On June 26, 2018, the state of Oklahoma will vote on State Question 788. This could be one of the most important State Questions in modern Oklahoma history.
For anybody that doesn’t know, State Question 788 is the Medical Marijuana Legislation initiative. A vote yes, would support the measure to legalize the licensed cultivation, use and possession of cannabis for medicinal purposes. A vote no, would oppose the same measure.
Let’s go into a little bit deeper depth of what this measure would do if it was, in fact voted into law. While it would legalize the medical use of cannabis, a person couldn’t just walk into their doctor’s office and get a prescription.
You would first need to obtain a state issued medical marijuana license. To get one, you would first need a board-certified physician’s signature.
A license would cost 100 dollars and it would last a total of two years. A person under the age of 18 would need the signatures of two physicians instead of just one and approval from his or her parents or guardians.
There would be no specific qualifying conditions to be able to get a license. A person who gets a license would be able to possess up to three ounces of cannabis on their selves and up to eight ounces in their home.
A seven percent tax would be placed on all cannabis sales. The revenue that would be collected from this tax would first go towards covering regulatory costs. Any surplus from the tax would be split between education and the Oklahoma State Department of Health for drug and alcohol rehabilitation.
However, it wouldn’t be an even split. 75 percent of the surplus would go towards education and the remaining 25 percent would go to the Department of Health.
For those wondering if employers would be able to penalize you, if you have a medicinal marijuana card, you don’t have to worry. The initiative would forbid employers, landlords and schools from doing so. Employers would only be able to take action against you, if you possess or use cannabis while on the job.
Now that we know the specifics of the state question, let’s discuss why this is in the best interest for Oklahoma.
This initiative will not only bring in much needed revenue for the state, but it’s also patient oriented. Cannabis can be used to treat way more conditions than just glaucoma and cancer.
It’s absurd to think that people suffering from chronic pain, among other conditions, are being prescribed opioids that are highly addictive and dangerous, when they could be using a medication that’s not physically addictive and hasn’t killed anybody in recorded history.
Now let’s take in to account that Oklahoma lawmakers as well as its citizens are currently facing a 611-million-dollar budget hole. I can only imagine how much money is being spent by the State policing, litigating and incarcerating its own citizens for a drug that could be used for such good.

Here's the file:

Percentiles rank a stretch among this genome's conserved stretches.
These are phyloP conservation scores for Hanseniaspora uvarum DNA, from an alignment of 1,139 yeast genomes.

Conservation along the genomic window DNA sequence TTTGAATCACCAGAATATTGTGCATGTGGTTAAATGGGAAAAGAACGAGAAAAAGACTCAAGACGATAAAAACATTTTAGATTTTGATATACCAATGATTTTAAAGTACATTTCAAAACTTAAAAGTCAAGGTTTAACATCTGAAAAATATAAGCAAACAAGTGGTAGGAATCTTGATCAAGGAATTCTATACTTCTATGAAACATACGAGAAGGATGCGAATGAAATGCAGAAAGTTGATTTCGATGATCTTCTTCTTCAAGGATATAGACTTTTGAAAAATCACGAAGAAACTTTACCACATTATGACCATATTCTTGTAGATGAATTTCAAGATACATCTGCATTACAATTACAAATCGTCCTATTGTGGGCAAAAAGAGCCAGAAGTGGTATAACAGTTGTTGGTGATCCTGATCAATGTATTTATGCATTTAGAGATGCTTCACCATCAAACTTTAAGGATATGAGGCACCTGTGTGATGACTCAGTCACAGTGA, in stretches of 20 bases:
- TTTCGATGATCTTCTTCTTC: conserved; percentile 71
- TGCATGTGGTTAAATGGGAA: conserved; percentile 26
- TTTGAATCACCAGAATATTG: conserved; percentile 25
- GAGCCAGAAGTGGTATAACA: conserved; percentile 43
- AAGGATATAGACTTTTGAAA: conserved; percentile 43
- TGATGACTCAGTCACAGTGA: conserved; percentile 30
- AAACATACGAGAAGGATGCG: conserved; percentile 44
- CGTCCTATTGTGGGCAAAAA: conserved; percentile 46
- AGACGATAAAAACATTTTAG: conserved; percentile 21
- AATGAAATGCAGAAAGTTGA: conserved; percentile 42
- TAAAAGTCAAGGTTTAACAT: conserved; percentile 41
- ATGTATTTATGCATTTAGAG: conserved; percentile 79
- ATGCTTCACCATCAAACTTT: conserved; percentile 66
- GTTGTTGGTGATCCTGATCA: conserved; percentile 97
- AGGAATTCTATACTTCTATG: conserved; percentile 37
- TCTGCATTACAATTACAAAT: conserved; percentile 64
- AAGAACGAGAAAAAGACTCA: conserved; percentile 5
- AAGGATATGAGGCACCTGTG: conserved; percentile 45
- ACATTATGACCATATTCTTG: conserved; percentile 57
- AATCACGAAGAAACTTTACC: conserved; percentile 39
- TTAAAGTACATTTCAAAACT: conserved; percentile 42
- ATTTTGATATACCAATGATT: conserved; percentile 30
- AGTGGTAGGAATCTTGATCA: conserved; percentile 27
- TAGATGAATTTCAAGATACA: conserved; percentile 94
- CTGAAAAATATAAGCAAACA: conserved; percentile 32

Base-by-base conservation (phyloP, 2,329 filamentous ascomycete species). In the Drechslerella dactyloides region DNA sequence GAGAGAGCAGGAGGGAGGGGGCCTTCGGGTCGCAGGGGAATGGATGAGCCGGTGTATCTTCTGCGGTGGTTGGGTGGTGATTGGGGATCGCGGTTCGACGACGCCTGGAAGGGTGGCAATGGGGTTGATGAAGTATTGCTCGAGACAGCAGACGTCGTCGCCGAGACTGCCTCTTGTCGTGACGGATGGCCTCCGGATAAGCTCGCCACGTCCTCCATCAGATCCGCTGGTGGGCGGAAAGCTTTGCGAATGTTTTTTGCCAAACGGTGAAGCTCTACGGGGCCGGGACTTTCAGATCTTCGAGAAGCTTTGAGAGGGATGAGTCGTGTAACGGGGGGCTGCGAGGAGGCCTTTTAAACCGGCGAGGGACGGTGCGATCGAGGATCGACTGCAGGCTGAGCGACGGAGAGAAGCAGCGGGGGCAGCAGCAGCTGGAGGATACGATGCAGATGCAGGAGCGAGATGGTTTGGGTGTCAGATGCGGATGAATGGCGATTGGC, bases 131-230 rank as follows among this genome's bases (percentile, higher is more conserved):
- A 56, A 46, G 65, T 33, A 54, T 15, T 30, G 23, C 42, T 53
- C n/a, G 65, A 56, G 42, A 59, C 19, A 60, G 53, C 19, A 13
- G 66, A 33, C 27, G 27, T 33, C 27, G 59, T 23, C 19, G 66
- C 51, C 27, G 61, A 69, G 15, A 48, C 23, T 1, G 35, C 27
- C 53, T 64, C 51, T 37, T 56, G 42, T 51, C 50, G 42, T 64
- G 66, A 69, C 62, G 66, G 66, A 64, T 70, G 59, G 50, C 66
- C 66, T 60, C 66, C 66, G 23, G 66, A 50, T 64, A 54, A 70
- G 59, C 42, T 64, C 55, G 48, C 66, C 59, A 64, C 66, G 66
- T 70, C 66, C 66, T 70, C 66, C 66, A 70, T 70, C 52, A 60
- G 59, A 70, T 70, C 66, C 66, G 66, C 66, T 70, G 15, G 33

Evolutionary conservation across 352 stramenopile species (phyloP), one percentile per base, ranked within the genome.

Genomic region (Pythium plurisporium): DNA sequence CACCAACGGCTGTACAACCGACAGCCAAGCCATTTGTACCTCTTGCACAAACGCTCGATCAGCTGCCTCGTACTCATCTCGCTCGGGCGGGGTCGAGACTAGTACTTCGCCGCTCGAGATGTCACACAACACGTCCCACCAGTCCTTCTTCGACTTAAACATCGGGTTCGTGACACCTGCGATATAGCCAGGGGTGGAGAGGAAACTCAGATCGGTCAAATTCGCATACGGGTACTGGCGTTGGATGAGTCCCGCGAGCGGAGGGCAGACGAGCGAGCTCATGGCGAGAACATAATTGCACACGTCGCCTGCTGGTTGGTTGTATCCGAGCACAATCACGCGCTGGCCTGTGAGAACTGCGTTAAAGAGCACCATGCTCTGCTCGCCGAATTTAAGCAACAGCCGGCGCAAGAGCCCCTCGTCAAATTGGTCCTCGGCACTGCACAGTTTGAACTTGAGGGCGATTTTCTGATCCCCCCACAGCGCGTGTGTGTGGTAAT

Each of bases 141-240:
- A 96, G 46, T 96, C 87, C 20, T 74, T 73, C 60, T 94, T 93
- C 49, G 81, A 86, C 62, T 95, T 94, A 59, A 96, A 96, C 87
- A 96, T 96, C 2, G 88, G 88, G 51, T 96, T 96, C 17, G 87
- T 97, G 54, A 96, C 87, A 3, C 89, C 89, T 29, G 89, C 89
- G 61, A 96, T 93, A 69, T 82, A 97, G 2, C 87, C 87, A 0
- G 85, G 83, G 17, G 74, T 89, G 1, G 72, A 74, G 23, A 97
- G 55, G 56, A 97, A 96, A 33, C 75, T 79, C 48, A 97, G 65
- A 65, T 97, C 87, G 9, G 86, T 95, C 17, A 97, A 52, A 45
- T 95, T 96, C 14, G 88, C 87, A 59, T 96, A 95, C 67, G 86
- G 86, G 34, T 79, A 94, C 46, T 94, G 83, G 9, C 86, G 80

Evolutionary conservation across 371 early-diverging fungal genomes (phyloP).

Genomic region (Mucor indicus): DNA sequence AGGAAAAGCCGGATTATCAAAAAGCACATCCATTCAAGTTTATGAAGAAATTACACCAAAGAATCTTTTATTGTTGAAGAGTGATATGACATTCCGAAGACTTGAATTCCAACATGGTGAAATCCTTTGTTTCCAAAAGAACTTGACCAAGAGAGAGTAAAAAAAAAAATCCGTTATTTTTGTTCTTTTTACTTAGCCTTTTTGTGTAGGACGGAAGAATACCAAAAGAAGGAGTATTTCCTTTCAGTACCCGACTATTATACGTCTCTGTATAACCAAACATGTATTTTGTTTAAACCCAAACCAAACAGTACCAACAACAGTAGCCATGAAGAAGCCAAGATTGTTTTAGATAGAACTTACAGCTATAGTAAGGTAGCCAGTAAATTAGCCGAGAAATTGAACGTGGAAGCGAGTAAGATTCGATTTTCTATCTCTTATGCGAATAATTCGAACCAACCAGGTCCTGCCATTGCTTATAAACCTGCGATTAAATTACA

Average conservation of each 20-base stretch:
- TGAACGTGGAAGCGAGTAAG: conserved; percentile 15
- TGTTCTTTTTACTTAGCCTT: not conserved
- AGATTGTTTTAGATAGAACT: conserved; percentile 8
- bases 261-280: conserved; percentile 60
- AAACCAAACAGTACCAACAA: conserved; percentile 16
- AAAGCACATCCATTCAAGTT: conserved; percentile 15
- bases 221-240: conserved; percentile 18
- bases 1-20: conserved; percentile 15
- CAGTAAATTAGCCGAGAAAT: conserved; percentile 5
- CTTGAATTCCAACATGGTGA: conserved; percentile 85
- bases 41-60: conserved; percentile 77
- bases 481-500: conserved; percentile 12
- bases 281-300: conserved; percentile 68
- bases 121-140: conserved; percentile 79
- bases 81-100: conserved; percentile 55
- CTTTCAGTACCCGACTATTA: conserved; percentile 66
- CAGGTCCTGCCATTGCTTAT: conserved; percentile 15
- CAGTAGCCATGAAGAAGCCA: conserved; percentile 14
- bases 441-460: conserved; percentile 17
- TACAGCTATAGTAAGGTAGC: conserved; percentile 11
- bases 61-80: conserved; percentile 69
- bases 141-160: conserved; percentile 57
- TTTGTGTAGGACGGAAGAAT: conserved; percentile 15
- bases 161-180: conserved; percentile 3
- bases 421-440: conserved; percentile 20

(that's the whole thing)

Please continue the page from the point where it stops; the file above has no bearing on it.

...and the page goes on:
If this initiative passes, that money will be freed up. Combine that money with the money that will be collected through the seven percent tax and I think that budget hole will lessen over time. Whether through in person conversation, or through social media I constantly see Oklahomans brag about how they are always for individual freedoms and how big government shouldn’t infringed upon those rights.
Why shouldn’t the ability to use cannabis be one of those rights? A person using cannabis in their own home has never affected anyone but the person using it. Why should the government continue to try to prosecute individuals for doing something that makes them happy, while at the same time, not hurting anyone else?
Oklahoma is also facing a problem with the overcrowding of prisons. fifty percent of the prison population are individuals doing time for non-violent drug offenses. If this state question passes on June 26, then I believe those serving time for non-violent drug offenses should be pardoned.
Not only will this help solve the problem of overpopulation, but that would free up YOUR tax dollars that are used to house them. Then that money can be used on stuff that we desperately need, like better education and to fix the state’s crumbling infrastructure.
I’ve read the arguments being pushed on the “Vote NO OK788” Facebook page and they simply don’t make sense. They claim this isn’t about medicine, but for a full-blown legalization of cannabis. That simply isn’t the case. As I mentioned above, in order to obtain a medical marijuana card, you have to go through a board-certified physician.
They claim that this bill makes it so if a person has a medicall card, a potential employer won’t be able to drug test them. Again, that isn’t the case at all. They will still be able to drug test them, they just won’t be able to discriminant against a cannabis user if they have a license to use it.
It’s just like now, if a person has a prescription for opioids or any anti-anxiety medicine, an employer is still able to drug test them.
In January 2018, a poll was conducted by “Sooner Poll” and found that 44.6 percent of those asked, strongly supported the initiative and 17.2 percent somewhat supported it.
While around 31 percent of those that were asked, either somewhat opposed or completely opposed the initiative.
Whether you support or oppose state question 788, please register and get out and vote on the 26th. Every vote matters, let your voice be heard.